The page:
Information about this essential instrument of early astronomy, with images, and instructions on how to order an astrolabe or make your own.
Homepage of the Robert Boyle Project, based at Birkbeck College London. This offers access to a large body of unpublished manuscripts by Boyle, along with bulletins on current historical research.
The Chymistry of
Gateway to the project to publish Newton's writings on alchemy ("chymistry" in 17th-century terminology). Includes access to online editions of some of Newton's chemical manuscripts and notebooks.
Primary sources on early-modern magic are included in this collection of texts. Includes works by Agrippa, Kircher, Dee, and Bruno. A separate site is devoted to Giambattista della Porta, including the English translation of his Natural Magick. See also the classic work on witchcraft by Kramer and Sprenger, Malleus Maleficarum, which has a site of its own.
Information from a large-scale research project on the Italian astronomer and mathematician. Also includes access to the Catalog of the Scientific Community of the 16th and 17th Centuries, compiled by the late Richard S. Westfall. This has basic information about lives, achievements, and patronage, and is searchable under several categories.
Gateway to an extensive site on the early centuries of Muslim civilization and its contributions to modern culture. Includes a lot of information on Islamic contributions to science, mathematics, medicine, and technology.
Gateway to the large project to make available all of Newton's published and unpublished writings. You can view Newton's manuscripts on science and theology, along with secondary works on Newton by modern scholars.
Based in the Department of History and Philosophy of Science at Cambridge University, this site provides a good deal of basic information and images concerning astronomy in the period from ancient times to the seventeenth century. With suggestions for further reading.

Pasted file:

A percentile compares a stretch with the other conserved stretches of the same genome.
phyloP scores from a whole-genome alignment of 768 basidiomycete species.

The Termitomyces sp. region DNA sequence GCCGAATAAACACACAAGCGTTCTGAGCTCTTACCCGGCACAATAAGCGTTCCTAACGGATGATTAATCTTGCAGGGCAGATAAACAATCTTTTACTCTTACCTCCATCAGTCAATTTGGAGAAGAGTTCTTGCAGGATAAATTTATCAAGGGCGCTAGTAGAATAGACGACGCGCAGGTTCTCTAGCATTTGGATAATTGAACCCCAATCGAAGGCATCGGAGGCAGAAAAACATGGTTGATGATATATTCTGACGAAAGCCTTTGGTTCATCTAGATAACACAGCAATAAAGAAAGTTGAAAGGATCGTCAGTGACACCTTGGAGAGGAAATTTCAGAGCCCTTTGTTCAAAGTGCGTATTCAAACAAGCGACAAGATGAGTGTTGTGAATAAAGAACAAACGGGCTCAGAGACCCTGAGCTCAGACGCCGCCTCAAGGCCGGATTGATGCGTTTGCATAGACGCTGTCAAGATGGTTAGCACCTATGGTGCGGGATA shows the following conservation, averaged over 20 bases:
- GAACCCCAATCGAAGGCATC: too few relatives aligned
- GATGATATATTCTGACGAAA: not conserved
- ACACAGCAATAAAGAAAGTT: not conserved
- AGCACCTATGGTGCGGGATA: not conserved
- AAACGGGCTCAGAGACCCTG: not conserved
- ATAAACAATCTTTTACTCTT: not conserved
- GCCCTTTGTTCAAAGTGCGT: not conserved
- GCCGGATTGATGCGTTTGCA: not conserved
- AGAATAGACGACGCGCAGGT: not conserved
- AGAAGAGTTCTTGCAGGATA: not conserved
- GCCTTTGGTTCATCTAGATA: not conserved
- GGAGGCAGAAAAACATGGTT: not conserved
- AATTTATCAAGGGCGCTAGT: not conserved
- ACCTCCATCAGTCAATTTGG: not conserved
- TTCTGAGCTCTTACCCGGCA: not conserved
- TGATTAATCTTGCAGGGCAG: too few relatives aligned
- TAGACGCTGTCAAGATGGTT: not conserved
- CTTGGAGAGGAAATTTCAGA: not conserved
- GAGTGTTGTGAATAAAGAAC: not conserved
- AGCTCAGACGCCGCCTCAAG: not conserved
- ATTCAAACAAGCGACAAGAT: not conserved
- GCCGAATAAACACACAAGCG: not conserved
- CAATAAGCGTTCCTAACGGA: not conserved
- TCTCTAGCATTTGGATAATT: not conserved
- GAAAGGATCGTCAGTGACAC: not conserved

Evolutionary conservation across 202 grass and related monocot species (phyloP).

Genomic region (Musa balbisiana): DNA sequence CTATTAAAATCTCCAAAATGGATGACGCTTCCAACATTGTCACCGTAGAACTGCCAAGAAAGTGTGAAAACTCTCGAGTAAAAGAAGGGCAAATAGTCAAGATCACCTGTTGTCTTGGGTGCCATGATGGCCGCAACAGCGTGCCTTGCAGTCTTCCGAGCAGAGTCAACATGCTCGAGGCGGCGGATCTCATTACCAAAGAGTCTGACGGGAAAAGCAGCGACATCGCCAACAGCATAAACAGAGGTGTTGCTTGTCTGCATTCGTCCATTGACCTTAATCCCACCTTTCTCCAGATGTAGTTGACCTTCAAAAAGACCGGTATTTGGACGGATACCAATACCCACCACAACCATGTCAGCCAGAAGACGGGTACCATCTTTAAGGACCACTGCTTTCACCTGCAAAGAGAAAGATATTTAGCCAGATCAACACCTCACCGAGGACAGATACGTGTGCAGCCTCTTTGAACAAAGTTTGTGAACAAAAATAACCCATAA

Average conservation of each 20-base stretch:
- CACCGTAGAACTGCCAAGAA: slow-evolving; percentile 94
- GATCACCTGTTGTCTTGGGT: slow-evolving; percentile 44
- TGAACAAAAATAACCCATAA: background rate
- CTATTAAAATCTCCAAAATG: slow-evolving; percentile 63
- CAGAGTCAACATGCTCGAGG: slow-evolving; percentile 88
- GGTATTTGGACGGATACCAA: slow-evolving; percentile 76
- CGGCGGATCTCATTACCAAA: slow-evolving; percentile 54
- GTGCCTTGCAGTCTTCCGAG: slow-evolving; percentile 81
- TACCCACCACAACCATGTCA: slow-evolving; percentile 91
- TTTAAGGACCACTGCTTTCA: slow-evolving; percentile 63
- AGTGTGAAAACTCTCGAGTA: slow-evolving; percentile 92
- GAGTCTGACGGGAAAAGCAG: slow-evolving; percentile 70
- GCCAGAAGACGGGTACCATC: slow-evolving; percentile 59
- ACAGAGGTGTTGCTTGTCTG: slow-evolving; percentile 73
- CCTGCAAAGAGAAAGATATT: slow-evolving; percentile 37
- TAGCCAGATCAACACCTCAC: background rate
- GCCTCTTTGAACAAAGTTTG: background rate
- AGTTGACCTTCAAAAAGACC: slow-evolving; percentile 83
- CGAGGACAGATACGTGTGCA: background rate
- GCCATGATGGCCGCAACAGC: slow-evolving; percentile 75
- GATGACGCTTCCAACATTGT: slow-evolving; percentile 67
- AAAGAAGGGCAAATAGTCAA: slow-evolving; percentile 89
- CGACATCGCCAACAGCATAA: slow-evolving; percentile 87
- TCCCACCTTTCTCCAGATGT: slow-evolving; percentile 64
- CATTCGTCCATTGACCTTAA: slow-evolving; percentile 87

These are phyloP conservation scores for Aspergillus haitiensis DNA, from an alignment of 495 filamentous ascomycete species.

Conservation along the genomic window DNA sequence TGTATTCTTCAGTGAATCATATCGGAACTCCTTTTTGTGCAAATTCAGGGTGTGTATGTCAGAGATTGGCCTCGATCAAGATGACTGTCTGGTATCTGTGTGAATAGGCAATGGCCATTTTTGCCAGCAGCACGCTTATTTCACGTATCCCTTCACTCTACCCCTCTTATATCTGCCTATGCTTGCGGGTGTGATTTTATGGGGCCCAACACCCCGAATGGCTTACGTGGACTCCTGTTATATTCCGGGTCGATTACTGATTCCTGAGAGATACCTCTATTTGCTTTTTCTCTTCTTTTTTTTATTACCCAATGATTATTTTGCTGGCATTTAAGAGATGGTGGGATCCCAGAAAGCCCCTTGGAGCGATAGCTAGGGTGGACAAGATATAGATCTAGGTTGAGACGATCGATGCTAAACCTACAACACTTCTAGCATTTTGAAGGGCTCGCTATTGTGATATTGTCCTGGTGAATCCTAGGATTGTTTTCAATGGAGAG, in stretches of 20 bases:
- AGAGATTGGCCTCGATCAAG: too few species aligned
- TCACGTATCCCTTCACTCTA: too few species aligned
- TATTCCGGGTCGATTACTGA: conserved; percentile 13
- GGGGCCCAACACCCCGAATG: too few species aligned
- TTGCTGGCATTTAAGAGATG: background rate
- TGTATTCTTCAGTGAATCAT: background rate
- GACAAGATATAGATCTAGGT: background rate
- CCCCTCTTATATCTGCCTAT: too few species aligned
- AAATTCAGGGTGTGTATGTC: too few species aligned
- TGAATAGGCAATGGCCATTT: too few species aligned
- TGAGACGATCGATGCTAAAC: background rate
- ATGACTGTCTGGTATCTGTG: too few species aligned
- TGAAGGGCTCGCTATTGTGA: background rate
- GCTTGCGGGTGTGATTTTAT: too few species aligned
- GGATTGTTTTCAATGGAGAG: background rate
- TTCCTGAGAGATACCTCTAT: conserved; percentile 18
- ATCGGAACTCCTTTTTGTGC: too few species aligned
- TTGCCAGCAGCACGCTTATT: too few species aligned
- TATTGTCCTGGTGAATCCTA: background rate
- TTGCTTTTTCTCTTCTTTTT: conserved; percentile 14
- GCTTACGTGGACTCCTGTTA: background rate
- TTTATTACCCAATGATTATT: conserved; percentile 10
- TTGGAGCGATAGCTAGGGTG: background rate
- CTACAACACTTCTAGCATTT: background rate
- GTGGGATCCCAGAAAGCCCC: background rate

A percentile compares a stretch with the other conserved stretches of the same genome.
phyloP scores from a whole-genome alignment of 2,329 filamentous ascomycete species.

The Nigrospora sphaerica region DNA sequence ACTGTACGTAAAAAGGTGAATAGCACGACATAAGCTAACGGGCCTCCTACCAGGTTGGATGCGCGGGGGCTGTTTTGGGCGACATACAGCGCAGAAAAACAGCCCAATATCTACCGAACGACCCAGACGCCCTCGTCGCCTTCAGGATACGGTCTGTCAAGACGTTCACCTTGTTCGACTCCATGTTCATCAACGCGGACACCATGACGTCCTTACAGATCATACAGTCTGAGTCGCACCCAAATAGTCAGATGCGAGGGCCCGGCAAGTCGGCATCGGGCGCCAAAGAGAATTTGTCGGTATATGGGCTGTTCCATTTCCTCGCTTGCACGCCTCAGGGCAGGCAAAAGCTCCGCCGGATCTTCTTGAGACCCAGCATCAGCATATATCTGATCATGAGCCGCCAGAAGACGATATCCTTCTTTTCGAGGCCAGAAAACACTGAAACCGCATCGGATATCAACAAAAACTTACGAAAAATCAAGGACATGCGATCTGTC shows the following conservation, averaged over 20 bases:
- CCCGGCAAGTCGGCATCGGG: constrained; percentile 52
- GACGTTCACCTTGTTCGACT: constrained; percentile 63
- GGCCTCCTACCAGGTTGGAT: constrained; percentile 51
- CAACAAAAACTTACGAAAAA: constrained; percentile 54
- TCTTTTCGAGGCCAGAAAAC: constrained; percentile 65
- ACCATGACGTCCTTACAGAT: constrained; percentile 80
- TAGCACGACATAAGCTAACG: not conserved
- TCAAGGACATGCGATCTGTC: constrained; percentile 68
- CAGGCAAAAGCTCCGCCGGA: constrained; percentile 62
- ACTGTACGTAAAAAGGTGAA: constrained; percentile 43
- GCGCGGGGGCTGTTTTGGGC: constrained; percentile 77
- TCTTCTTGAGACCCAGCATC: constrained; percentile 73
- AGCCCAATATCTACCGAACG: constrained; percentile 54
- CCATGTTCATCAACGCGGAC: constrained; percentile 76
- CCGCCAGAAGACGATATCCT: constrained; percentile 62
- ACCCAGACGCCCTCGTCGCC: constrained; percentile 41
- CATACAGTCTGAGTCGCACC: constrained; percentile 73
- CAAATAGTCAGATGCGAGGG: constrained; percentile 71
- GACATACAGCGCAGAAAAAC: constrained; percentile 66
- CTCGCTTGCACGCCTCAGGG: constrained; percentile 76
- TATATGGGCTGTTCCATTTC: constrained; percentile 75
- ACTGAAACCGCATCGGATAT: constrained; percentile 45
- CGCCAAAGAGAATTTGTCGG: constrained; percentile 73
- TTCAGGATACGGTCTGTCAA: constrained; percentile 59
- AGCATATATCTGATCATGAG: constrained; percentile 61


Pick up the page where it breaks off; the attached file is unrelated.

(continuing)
Resources on Specific Individuals and Topics (Modern Science):
From the State Library of New South Wales, Australia. An extensive collection of papers from this eighteenth-century scientific explorer of the Pacific and other individuals associated with him.
Gateway to the forthcoming site for Darwin's works. This will eventually include all of Darwin's published writings and other material associated with him. (While this site is under construction, John Van Wyhe's pilot site The Works of Charles Darwin, remains useful.)
Darwin Correspondence Project
Information about the project to publish all of Darwin's correspondence, and access to some of the letters available online.
An extensive site with works by and about the Victorian meteorologist, psychologist, and founder of the eugenics movement.
History of Phrenology
A comprehensive site on phrenology in the nineteenth century, with primary and secondary sources, images, etc. (Created by John Van Wyhe.)
Human Nature Review
Founded by Robert M. Young, this site contains hundreds of reviews and scholarly studies on the human sciences, including a lot of historical material on Darwin, Freud, and other pioneers of the scientific study of human nature.
Library of Early Journals
A growing digital library of 18th and 19th century periodicals, based at the Bodleian Library, Oxford. Includes portions of the runs of the Philosophical Transactions, Gentleman's Magazine, Blackwood's Edinburgh Magazine, and others.
Complete lists of Nobel Prize winners in every category, details about the prizes, and links to other sites with further information about the winners.